Prince Edward Island

Prince Edward Island, an island province of Canada, in the S. of Gulf of St. Lawrence, occupies a great bay formed by New Brunswick, Nova Scotia, and Cape Breton, and is somewhat larger than Northumberland. The coast-line is exceedingly broken, the surface low and undulating, and very fertile. The chief industry is agriculture, oats and potatoes are the best crops; decayed shells found in beds on the shore are an excellent manure; sheep and horses are raised with great success. The climate is healthy, milder and clearer than on the mainland, but with a tedious winter. Coal exists, but is not wrought. The fisheries are the best on the Gulf, but are not developed. Manufactures are inconsiderable. Discovered by the Cabots, it was settled by the French in 1715, and ceded to Great Britain in 1763. Constituted a province in 1768, the name was changed from St. John to Prince Edward in 1799. Since 1875 the local government have bought out most of the great proprietors, and resold the land to occupying owners. Education is free. There are normal schools and two colleges. Half the people are Roman Catholics. A railway traverses the island, and there is daily steam communication with the mainland. The capital is Charlottetown (13); Summerside, Georgetown, and Sourio are the other towns.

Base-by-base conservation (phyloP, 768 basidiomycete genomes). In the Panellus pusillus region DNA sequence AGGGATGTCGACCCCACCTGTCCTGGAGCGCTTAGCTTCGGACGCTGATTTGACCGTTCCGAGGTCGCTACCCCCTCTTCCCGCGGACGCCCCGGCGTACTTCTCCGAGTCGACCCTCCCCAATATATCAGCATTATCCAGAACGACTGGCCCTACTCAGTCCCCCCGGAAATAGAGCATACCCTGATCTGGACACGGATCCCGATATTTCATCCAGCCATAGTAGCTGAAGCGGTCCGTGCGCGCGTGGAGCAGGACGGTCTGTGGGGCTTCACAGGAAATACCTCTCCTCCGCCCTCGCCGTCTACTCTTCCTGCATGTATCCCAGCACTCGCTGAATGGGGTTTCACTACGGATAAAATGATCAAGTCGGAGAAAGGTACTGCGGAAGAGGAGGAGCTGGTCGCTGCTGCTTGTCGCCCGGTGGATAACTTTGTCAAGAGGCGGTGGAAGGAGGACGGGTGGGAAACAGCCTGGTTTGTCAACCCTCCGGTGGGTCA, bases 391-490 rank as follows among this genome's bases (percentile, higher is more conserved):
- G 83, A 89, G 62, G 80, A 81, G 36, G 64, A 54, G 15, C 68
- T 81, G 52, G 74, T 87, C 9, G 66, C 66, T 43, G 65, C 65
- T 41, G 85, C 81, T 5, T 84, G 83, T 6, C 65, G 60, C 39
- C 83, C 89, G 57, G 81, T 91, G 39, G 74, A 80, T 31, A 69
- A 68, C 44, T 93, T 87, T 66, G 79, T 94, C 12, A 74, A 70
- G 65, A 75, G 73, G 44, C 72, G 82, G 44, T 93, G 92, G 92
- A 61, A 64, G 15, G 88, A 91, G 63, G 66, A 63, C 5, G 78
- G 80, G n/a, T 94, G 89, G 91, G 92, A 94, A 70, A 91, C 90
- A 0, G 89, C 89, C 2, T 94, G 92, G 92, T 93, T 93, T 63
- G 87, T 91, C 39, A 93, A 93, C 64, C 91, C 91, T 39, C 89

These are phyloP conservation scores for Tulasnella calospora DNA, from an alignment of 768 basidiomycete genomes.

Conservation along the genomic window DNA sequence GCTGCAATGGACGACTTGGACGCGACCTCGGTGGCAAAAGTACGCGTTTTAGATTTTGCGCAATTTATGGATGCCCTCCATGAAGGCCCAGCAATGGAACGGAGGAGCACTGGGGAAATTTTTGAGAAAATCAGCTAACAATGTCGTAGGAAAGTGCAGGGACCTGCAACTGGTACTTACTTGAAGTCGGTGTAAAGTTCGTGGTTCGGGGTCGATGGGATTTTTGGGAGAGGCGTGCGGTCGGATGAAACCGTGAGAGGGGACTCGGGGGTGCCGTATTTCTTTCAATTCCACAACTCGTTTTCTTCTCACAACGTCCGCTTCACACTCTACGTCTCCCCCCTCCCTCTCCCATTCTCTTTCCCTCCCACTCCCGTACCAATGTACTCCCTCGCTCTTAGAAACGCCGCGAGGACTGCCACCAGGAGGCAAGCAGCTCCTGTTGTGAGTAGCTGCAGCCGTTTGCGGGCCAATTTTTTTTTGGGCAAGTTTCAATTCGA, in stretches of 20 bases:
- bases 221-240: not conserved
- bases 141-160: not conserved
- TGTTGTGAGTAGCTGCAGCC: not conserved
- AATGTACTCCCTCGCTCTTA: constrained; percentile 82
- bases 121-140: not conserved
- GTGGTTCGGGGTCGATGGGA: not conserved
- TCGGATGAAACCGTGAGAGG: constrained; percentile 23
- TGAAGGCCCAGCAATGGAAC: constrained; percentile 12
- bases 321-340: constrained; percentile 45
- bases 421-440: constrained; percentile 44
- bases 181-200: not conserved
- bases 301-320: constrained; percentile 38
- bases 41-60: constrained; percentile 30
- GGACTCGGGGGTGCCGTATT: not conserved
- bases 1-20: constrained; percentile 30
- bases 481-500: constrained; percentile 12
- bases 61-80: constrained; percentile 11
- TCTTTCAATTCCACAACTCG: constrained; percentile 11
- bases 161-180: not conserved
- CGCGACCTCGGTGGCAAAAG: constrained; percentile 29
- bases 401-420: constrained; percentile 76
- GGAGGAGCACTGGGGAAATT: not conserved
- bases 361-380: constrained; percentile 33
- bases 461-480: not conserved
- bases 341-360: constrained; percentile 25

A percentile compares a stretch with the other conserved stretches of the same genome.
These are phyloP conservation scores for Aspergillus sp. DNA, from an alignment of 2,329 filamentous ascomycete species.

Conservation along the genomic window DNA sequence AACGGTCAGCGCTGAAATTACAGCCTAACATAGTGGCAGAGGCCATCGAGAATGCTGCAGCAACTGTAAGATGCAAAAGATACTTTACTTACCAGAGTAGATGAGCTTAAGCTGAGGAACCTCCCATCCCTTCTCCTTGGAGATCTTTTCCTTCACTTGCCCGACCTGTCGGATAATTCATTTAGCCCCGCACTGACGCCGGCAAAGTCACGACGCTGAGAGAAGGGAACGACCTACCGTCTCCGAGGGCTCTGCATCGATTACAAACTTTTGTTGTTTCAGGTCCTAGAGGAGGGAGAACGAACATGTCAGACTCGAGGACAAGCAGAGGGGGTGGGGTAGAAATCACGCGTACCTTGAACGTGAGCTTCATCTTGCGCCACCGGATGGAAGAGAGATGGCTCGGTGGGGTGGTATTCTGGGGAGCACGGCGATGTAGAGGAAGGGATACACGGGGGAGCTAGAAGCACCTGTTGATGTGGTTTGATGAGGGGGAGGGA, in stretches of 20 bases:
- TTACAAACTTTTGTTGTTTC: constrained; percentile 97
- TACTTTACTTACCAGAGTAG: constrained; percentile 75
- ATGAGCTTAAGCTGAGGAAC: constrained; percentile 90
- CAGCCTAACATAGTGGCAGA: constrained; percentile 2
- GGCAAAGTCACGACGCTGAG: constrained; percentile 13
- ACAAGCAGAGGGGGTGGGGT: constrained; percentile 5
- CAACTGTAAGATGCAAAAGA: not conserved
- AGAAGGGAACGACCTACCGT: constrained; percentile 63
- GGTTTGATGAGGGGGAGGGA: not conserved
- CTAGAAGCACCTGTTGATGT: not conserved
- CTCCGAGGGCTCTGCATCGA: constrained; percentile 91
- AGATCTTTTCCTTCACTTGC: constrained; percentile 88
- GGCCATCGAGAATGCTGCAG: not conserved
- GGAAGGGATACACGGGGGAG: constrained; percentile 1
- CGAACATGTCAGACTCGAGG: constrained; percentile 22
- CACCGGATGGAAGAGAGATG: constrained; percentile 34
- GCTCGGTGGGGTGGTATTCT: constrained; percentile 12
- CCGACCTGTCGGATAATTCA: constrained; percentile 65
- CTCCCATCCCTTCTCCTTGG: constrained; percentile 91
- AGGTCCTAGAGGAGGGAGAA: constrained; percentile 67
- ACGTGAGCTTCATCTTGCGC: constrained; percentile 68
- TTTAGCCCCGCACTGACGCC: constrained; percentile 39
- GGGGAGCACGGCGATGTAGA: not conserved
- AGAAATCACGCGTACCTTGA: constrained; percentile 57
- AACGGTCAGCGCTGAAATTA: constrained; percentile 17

Population (circa 1900) given as 109,000.

Definition taken from The Nuttall Encyclopædia, edited by the Reverend James Wood (1907)

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